free and open-source tools for analog filmmaking
An open platform for controlling small-gauge film optical printers (16mm, Super8, 8mm).
mcopy project is comprised of software and hardware for optical printers, built with re-purposed broken projectors.
- Sequencer desktop app
- Scripting language, called
mscript, for orchestrating complex sequences
- Arduino firmware for projectors, cameras, lights and existing printers
- 3D models of parts used for modifying projectors and printers
- Schematics for simple Arduino-based electronics
For Windows, you can install from source for now.
The software requires your hardware to be in place before the mcopy control app is useful.
The mcopy desktop app is an Electron-based project which can be built for Linux, Windows and macOS. Pre-built packages will be made available for macOS, initially, with the other two target platforms to follow. To build the desktop app from source, see the installation and running instructions. The desktop software also interoperates with two related projects; the Bluetooth + Wifi capable, Raspberry Pi-based INTVAL3 and the Arduino-based intval2.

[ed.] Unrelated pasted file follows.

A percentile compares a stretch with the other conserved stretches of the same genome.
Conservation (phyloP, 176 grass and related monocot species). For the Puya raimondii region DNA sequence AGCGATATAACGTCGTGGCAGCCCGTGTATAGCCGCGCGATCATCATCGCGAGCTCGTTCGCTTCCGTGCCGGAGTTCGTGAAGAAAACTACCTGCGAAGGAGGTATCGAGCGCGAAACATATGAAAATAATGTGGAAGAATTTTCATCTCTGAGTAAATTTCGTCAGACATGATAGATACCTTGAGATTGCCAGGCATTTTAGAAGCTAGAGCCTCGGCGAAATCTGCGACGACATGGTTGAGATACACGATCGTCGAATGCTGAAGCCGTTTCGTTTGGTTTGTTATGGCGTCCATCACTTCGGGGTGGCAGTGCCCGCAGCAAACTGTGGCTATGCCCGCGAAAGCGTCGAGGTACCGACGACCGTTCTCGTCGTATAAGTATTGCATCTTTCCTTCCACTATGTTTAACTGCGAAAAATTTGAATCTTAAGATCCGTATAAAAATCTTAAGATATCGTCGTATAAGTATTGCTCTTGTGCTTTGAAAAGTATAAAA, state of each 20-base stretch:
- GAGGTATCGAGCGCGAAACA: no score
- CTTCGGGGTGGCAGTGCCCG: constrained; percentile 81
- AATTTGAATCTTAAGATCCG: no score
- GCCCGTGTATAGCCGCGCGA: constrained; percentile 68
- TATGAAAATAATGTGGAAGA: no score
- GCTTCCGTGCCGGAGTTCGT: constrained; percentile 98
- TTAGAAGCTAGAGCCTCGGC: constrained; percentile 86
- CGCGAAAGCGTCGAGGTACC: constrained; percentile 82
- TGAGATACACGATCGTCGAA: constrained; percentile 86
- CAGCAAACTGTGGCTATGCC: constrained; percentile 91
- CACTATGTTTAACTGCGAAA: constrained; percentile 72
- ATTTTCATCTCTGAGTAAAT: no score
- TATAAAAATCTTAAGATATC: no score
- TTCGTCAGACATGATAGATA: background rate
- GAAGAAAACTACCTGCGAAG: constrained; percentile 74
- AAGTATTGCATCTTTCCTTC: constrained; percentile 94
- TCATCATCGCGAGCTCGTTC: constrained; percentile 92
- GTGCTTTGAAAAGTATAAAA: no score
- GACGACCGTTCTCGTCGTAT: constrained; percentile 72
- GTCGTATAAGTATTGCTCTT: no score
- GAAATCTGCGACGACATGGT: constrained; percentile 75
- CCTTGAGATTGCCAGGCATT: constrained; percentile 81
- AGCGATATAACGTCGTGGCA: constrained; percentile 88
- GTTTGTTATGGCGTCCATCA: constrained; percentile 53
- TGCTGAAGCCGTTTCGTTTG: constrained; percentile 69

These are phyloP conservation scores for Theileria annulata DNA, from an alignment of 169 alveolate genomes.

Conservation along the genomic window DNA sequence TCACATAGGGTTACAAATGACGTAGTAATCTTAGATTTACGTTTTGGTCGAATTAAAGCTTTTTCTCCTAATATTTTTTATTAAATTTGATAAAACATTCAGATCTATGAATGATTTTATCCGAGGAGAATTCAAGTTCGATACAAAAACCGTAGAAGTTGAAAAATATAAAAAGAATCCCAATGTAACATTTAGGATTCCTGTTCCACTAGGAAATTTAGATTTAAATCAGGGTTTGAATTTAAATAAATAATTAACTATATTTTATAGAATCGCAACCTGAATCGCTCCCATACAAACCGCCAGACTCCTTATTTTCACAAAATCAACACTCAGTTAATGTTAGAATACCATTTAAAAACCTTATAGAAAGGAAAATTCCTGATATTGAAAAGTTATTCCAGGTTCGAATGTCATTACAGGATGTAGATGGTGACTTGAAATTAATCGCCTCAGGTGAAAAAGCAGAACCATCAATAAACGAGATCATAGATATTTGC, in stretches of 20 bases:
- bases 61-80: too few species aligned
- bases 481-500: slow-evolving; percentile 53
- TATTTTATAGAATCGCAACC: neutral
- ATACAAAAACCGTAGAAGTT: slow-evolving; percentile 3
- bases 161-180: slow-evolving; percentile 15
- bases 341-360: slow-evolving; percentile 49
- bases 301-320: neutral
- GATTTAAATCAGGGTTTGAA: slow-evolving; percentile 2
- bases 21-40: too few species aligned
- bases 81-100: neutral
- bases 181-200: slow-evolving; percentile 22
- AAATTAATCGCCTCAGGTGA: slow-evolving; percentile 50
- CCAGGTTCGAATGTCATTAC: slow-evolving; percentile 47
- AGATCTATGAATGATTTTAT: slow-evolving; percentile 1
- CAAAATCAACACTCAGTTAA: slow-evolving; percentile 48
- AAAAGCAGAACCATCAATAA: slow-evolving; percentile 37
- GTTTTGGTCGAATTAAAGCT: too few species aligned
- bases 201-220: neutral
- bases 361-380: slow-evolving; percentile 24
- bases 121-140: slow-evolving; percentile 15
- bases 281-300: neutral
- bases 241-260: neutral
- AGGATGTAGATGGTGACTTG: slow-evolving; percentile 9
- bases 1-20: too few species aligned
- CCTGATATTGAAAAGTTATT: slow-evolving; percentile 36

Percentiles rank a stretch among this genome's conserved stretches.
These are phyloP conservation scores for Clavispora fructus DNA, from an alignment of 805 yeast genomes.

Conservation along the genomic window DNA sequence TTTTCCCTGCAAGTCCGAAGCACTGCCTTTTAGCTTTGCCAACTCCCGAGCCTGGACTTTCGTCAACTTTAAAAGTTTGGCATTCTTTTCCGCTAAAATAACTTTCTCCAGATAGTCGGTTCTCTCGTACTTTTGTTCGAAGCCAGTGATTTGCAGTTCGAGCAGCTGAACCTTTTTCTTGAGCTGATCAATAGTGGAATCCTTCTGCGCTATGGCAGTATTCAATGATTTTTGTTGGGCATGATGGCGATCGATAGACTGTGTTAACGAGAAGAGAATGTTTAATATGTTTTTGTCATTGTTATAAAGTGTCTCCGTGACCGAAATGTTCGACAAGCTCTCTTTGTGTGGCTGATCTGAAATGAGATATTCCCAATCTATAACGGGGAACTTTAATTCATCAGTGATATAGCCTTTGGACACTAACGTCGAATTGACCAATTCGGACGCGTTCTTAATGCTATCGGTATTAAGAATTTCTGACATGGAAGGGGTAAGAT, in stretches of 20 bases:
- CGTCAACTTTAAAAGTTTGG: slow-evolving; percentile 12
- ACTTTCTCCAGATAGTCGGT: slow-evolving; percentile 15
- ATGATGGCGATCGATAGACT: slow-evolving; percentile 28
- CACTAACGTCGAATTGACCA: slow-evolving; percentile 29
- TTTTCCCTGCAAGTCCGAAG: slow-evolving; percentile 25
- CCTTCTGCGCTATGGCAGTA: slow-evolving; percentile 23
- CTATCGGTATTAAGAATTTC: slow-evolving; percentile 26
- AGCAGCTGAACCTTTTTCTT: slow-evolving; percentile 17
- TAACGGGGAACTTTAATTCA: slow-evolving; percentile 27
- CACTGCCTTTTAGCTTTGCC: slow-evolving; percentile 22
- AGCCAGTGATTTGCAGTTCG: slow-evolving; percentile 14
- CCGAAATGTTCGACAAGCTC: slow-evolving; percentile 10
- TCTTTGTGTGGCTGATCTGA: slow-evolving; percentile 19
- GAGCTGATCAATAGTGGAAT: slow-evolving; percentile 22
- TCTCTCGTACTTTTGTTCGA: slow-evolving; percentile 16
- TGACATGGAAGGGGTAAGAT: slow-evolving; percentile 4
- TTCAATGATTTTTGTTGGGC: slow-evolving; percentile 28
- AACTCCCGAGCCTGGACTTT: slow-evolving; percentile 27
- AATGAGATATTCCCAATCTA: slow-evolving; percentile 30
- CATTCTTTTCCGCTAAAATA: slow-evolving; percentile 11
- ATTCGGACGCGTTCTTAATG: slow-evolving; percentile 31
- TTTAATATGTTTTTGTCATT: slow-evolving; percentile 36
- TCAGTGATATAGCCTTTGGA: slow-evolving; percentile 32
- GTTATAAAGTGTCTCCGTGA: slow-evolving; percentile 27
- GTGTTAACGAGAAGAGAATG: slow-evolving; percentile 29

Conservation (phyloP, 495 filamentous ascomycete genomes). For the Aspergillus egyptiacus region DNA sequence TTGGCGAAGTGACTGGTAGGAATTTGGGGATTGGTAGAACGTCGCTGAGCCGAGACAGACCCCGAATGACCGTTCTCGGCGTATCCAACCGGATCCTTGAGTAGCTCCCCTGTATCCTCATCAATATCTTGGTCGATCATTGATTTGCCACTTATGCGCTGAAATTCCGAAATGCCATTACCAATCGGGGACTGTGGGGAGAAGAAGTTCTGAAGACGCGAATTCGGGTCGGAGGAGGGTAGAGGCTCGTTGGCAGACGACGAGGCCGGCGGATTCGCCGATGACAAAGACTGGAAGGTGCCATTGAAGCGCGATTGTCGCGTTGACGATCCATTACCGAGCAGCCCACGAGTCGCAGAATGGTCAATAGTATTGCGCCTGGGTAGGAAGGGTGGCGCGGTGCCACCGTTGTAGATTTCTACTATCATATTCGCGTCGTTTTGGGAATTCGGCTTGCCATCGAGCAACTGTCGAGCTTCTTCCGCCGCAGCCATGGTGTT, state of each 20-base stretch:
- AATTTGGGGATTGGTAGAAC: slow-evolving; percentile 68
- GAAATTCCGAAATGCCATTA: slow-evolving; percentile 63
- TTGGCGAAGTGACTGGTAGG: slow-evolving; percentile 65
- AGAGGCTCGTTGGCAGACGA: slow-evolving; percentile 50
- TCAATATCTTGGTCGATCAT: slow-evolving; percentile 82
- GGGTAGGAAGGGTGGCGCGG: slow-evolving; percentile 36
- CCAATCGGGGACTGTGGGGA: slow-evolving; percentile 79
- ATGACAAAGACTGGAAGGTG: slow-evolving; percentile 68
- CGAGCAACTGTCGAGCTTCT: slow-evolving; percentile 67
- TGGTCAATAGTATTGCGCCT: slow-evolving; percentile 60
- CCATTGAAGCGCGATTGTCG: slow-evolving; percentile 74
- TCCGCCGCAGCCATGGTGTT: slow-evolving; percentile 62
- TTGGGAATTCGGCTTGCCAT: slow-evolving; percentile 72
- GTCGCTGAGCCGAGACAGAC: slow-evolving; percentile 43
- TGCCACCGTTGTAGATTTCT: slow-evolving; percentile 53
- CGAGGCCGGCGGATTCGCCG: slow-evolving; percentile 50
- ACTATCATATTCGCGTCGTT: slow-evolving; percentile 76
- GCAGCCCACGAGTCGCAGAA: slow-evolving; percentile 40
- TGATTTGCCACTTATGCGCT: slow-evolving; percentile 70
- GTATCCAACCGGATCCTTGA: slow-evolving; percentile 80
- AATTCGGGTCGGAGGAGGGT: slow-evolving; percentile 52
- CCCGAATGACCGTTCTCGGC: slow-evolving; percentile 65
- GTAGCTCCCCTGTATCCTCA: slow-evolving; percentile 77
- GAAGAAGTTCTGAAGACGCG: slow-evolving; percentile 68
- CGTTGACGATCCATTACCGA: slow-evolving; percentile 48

This project contains Arduino formware for controlling:
- a projector
- a camera (see intval2 for more info)
- a light
- a projector + a camera
- a projector + a light
- a camera + a light
- a camera + a projector + a light
Using a simple serial interface, this modular platform can be used to control DIY components, modified existing optical printers or a mixture of components. The desktop app can connect to multiple serial devices, so your mcopy optical printer can be built from various designs that suit your hardware tastes/needs/available parts.
All non-electronic hardware for this project is available as plaintext OpenSCAD files and 3D print-able .STL files. The hardware component of this project is aimed at modifying broken Bell & Howell projectors into USB serial-controlled projectors to be used in optical printing. As a secondary capability, this desktop software and firmware package can be used to replace the sequencers for early-model JK optical printers, with some modification.
I'm interested in expanding the viability and access of the 16mm film format and to repurpose thre rising tide of discarded film technology.